• Is the playing chilled out or is there a lot of tension?
  • How would you describe each solo in 3 words or less
  • Do the players interact in the solos, and if so how?
  • What is the “best part” of any solo to your ears?


By learning how to listen with an ear for these, and similar, items, you’ll train your ears to listen beyond the surface, getting to the heart of any jazz tune you hear.

This will improve your ability to hear the elements that make a jazz tune great, and it’ll prepare your ears for transcribing when you’re ready to add that to your practice routine.

Lastly, knowing how to listen for these elements will also allow you to add them into your playing when the time comes.

If you know how Coltrane organized his solos, or how Miles phrases were unique and engaging, or how Wes reached such heights of intensity in his playing, you’ll be able to bring those elements into your own playing.

That sounds like a pretty cool thing to me.







Tip 3 – Practice Slow. Really Slow. No, REALLY Slow


With the advent of online jazz guitar websites, on top of the mountain of books and DVDs already out there, it can seem like you would need many lifetimes just to learn how to play jazz.

Yes, there is a wealth of information out there to study, and it can seem overwhelming.

But you don’t have to learn everything, especially all at once.

One of the most important lessons to learn when starting your jazz guitar studies is:


“There is no rush to learn jazz guitar.”


Once you’ve learned this important lesson, time in the practice room becomes much more effective and efficient.




Learning Jazz Guitar One Bite at a Time


The first step to slowing down your practice is to pick a few elements, or even just one, and working it until it’s fully comfortable in your playing.

This could mean digging into just one key of a major scale until you can play it from memory, and solo over a Maj7 backing track with that same scale.

If it takes one day, one week, a month, or longer, that’s fine.

Just work on this one item, or at most a few, until you can nail it.

Then move on.

When you stand back and look at the mountain of information out there about jazz guitar, it can cause you to half-ass a whole lot of concepts in the woodshed.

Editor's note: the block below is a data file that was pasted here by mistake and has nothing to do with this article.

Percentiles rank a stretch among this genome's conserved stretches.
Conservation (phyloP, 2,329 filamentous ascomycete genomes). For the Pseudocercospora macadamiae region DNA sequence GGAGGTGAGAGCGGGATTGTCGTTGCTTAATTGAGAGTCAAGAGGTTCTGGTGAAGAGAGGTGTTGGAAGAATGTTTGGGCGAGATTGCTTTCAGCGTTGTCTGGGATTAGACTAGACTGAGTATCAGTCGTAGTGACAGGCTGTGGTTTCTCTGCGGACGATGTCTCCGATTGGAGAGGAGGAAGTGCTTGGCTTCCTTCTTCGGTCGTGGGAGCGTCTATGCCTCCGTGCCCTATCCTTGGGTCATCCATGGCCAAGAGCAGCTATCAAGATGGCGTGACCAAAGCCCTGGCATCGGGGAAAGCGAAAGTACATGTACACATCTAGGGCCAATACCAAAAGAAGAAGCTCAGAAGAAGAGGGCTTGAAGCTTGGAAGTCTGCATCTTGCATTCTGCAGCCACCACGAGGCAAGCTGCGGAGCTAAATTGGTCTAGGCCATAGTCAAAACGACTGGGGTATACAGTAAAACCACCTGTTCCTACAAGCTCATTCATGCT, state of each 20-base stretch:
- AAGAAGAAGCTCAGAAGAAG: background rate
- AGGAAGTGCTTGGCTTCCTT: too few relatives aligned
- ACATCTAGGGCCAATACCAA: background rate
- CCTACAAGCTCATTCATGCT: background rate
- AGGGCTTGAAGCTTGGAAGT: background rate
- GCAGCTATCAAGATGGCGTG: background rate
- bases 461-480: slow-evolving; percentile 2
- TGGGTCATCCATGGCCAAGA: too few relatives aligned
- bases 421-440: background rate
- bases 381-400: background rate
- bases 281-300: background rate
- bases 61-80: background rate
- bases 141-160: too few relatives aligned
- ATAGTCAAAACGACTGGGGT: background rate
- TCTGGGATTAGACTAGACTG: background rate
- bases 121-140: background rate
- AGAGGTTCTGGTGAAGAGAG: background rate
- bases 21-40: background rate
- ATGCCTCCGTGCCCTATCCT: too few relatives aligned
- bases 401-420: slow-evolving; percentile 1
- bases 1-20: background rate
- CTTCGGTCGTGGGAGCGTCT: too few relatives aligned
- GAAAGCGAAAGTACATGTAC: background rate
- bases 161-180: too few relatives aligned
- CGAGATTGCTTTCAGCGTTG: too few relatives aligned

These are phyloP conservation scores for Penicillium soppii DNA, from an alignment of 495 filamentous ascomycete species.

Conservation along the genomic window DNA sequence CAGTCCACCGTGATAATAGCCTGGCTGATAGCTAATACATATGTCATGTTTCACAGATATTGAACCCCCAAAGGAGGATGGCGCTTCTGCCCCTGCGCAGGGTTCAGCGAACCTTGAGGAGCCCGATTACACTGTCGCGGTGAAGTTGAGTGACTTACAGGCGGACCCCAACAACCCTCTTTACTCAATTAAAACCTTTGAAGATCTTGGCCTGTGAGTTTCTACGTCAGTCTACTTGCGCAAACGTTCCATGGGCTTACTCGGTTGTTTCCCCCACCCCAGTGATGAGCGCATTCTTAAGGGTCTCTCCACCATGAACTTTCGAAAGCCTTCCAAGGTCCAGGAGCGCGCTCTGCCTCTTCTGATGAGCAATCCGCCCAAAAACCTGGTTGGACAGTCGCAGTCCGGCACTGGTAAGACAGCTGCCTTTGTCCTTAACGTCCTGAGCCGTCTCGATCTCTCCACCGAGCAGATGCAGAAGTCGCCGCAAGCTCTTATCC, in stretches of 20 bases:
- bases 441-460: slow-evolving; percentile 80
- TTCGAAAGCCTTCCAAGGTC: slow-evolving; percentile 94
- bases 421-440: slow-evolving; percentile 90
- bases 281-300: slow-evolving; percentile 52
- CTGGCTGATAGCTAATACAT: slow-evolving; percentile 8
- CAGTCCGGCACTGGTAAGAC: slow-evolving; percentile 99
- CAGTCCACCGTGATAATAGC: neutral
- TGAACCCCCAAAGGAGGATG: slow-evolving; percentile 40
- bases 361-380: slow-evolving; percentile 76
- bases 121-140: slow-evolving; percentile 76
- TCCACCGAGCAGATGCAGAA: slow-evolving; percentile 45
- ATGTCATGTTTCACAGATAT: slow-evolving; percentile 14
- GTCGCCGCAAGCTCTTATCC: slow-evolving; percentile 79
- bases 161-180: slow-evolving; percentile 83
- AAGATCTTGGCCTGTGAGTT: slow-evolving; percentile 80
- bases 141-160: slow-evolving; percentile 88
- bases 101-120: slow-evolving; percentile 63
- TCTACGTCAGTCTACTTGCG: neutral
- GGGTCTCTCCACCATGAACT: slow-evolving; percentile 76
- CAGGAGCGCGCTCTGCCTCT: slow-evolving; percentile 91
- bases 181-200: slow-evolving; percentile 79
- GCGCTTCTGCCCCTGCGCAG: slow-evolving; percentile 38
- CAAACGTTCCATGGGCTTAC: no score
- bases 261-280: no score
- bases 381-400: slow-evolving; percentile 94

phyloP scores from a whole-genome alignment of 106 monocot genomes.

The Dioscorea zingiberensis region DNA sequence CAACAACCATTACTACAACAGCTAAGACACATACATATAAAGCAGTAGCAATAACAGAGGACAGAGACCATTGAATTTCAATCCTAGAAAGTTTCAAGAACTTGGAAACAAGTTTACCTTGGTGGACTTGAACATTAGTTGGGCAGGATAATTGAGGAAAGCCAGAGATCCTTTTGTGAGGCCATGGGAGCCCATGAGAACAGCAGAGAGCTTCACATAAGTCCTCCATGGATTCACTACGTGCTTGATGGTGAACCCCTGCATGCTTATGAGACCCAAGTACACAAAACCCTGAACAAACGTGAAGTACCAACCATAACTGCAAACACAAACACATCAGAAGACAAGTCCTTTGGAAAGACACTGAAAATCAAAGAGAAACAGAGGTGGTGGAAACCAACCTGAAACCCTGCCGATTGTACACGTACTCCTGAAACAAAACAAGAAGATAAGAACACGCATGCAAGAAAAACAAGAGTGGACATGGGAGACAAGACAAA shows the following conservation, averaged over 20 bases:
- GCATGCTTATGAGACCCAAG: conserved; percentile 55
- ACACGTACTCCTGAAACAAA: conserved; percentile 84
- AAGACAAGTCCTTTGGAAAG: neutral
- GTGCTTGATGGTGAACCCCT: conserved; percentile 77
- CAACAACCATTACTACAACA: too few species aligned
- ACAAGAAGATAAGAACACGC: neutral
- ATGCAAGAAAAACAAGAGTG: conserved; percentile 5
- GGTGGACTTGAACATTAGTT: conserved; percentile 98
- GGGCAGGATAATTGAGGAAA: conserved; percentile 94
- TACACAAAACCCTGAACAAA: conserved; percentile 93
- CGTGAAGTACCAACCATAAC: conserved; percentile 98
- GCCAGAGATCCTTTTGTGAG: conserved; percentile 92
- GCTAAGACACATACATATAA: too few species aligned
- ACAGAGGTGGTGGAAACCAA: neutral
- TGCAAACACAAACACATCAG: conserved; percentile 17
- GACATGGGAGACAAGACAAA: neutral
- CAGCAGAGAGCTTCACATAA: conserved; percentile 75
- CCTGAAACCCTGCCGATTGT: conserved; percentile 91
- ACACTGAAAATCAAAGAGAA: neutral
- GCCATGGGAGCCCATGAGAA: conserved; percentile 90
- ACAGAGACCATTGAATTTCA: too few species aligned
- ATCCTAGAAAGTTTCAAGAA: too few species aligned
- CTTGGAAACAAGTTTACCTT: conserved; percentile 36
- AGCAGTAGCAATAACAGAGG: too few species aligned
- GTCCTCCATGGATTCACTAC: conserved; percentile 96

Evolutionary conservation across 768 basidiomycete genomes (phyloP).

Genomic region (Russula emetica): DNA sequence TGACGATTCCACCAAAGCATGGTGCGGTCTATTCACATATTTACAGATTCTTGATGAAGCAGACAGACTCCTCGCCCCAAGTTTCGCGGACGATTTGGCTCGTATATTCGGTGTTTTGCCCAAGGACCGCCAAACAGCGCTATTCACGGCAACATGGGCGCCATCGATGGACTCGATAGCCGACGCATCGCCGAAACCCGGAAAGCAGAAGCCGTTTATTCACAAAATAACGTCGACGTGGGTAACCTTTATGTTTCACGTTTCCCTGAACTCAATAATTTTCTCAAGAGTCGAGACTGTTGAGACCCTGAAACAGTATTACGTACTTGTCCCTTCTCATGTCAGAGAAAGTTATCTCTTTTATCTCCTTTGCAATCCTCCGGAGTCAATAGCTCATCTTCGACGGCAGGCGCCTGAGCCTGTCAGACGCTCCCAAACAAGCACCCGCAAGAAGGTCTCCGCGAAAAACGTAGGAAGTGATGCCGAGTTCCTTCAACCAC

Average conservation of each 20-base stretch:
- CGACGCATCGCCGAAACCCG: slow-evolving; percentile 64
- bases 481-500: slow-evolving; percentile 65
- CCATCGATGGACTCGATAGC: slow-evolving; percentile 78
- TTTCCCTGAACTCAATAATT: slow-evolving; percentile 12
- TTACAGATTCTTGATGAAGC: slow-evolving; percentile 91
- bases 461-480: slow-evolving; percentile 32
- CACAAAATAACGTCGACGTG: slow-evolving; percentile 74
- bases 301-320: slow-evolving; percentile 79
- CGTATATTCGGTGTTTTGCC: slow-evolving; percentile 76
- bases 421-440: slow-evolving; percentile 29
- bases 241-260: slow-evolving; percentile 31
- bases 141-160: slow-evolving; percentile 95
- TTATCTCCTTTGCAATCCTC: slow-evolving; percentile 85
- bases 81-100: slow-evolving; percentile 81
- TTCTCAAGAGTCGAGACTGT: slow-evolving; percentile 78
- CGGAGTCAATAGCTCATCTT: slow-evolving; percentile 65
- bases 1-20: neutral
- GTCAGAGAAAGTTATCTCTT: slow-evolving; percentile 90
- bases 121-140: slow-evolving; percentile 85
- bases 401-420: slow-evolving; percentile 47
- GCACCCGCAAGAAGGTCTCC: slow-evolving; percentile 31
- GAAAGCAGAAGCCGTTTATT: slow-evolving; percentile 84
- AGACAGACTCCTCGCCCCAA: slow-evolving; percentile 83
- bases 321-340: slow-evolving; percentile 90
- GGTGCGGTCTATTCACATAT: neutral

Overloading your practice routine, then jumping around to new concepts before you’ve learned old ones, can cause major problems in your playing.

Slowing down, focusing on a few items, and working them until they are solid, is the best way to avoid problems in your playing.

If you think that you won’t progress fast enough to achieve your goals, think about it this way.

When you learn one new item each month in the practice room, after a year you’ll have 12 new concepts under you belt.

And not just skimming the surface with these concepts, you’re fully learning them.

That is huge growth on the instrument in one year.

If you continue that slow but steady growth you’ll reach your long-term playing goals before you know it.



Slowing Down the Tempo


The other way to slow things down in your practice routine is a bit more literal.

When working on any technique, tune, bit of vocabulary, or anything you study in the woodshed, go as slow as you can possibly stand.

This could mean working scales at 10 bpm to start your practice.

Or it could mean jamming over a jazz blues progression at 30 bpm.

Whatever is slow for you tempo wise, should be where you spend your time practicing.

By slowing the tempo down, you will notice all your bad habits, fix them, and prevent new ones from grabbing hold in your playing.




Developing Concentration With Slow Practice


Slow tempos are also much tougher for keeping the form on a tune, or keeping track of the notes in any technical exercise you’re working on.

This means that you have to maintain concentration for the entire exercise.

Being able to concentrate and maintain focus like this will greatly increase your ability to jam confidently over jazz tunes with other people.